### Ordering the amendments (Problem #3)

Warning: this section has not been implemented and presents only the conceptual idea of the implementation.

Ordering amendments in voting order is a time-consuming task. The order is defined by a set of rules. This problem can be solved with a topological sort with constraints. The conceptual algorithm is straightforward:

Gather all amendments graphs extracted from the amendment document.

Create a fictitious root node in the merged graph G_{m}.

For each graph G_{a} in the gathered amendments graphs:

Add to- or reuse in G_{m} the location nodes in G_{m} for each location part in G_{a}.

Add to- or reuse in G_{m} the action node.

Add the amendment node to G_{m}.

Assign weights to all the location and action nodes.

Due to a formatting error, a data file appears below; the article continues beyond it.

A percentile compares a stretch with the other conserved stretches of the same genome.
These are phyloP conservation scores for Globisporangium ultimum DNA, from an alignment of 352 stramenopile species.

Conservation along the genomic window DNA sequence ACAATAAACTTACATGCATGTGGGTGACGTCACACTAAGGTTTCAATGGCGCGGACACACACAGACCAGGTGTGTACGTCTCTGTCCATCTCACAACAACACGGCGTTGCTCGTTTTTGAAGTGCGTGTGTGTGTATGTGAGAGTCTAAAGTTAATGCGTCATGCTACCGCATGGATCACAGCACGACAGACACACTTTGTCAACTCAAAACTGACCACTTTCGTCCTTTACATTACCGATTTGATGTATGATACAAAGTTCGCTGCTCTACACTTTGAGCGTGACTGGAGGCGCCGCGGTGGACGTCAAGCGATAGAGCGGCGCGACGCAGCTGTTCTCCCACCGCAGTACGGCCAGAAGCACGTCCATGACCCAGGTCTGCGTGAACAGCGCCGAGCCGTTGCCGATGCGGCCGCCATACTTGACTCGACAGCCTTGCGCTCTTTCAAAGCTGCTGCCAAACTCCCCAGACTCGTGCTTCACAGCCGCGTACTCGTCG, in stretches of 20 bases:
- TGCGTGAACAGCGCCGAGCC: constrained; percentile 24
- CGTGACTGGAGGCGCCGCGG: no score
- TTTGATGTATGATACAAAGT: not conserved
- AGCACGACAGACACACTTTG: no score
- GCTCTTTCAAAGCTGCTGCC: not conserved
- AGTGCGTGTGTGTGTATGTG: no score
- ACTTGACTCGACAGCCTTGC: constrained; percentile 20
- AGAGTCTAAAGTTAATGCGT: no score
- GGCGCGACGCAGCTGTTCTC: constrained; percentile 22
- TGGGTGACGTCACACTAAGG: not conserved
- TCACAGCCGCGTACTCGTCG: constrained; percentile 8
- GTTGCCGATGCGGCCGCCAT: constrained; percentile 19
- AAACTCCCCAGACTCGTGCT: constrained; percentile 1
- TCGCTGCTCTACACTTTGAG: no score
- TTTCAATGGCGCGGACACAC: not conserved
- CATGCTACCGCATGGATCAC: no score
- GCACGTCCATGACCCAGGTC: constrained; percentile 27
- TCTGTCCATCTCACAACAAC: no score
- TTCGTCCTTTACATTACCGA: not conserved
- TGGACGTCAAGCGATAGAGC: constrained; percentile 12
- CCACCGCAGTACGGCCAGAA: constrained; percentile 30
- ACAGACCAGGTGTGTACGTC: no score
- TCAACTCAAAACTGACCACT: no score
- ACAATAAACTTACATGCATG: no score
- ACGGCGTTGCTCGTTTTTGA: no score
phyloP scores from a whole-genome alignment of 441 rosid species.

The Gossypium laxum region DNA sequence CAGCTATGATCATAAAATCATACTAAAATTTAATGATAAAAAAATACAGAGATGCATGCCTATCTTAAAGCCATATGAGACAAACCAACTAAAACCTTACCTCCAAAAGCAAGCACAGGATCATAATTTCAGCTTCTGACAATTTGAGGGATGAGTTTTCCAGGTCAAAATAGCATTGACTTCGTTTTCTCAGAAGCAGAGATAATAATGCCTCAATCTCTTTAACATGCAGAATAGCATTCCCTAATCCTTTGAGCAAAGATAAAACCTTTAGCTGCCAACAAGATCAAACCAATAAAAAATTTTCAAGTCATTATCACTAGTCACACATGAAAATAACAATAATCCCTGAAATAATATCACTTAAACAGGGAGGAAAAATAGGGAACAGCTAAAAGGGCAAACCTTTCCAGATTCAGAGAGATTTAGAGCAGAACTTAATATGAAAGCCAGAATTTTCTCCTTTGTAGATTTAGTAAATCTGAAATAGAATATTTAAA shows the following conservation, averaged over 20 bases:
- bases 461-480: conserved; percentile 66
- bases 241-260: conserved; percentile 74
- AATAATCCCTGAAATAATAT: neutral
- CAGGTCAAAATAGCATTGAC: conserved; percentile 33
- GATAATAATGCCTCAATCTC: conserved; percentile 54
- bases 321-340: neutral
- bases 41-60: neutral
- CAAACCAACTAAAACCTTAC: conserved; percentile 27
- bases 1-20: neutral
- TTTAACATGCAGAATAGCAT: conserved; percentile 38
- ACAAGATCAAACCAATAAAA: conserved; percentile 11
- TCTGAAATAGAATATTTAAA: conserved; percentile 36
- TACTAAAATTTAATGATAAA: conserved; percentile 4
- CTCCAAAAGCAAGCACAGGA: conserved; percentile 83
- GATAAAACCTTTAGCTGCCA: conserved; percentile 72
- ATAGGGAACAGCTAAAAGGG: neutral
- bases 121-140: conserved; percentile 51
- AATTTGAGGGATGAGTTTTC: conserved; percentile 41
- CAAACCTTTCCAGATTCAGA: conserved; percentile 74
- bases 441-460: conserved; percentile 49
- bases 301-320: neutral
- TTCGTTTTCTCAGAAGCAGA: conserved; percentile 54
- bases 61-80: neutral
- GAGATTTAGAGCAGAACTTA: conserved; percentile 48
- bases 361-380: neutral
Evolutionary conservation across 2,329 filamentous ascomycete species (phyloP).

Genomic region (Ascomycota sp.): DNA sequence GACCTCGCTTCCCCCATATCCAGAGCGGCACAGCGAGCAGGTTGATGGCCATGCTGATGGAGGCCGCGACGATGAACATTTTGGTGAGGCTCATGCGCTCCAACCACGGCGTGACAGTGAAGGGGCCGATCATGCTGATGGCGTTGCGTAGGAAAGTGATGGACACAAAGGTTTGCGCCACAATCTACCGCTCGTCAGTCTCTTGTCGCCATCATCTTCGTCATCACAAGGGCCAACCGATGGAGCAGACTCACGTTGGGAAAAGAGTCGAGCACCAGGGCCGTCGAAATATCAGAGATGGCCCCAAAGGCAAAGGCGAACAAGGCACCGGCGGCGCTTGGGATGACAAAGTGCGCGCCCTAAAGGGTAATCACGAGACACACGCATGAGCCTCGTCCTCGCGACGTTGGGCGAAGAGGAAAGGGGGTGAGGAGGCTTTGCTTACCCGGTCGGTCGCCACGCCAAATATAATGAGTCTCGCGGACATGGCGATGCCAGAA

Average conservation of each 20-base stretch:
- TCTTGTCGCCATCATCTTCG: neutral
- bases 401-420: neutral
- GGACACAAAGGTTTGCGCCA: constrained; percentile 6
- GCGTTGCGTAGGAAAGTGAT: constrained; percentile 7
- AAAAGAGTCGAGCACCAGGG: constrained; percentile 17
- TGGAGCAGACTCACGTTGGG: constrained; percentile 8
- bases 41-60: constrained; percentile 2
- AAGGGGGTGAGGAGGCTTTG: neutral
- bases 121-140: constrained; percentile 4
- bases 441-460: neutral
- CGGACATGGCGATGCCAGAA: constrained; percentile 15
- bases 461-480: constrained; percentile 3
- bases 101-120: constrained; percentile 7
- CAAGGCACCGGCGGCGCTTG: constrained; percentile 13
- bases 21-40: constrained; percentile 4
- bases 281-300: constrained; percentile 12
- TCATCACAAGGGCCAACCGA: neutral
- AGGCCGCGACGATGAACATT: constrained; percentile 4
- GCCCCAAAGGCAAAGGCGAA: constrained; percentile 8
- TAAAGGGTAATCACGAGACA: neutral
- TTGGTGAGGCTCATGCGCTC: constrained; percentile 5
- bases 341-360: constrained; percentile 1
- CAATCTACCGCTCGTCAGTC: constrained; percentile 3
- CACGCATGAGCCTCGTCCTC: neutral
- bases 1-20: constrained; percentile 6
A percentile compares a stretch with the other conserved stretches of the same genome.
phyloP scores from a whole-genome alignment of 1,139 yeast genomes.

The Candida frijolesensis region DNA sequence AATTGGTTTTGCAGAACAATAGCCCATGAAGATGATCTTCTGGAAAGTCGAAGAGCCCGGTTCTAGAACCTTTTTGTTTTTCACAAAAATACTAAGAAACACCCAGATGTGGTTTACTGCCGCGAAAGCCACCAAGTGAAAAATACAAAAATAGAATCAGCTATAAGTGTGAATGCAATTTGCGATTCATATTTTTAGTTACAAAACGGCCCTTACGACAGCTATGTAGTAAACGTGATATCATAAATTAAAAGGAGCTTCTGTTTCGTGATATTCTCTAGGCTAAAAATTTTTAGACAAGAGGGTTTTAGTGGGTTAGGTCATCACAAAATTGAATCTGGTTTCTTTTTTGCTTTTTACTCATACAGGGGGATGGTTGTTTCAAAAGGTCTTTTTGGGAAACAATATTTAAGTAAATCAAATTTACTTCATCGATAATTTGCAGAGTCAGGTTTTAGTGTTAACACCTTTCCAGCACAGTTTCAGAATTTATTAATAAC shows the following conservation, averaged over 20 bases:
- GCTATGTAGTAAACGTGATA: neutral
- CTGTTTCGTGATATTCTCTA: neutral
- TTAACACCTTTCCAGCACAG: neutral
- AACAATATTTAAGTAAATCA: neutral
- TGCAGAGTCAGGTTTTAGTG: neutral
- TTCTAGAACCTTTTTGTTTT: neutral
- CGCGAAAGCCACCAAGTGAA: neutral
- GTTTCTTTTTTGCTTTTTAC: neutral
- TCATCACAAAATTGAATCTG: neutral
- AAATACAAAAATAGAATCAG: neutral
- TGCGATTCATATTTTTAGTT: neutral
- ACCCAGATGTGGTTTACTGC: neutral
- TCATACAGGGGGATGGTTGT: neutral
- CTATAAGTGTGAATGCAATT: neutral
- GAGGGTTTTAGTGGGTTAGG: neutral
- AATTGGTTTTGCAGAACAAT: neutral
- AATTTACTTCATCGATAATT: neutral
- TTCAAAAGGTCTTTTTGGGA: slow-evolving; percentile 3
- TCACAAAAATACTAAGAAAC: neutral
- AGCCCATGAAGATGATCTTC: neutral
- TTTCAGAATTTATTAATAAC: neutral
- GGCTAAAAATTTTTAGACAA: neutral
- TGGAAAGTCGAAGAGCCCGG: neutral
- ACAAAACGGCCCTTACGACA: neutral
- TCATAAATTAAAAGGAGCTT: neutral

Sort the amendment nodes based on the weight of the shortest path to the root node.

Once the amendment nodes are sorted it is easy to create the ordered list as the system thinks it should be. The system can then use that ordered list to determine whether it differs from the current ordering in the amendment document and warn the user if they differ.

The tricky part of such an implementation is not the algorithm: it is understanding the ordering rules and defining a weighting scheme based on those rules. These ordering rules are different for each legal system. It may very well be that for some systems it may not be possible to express the rules as a weighting scheme. In all cases, the final order must be left to the user.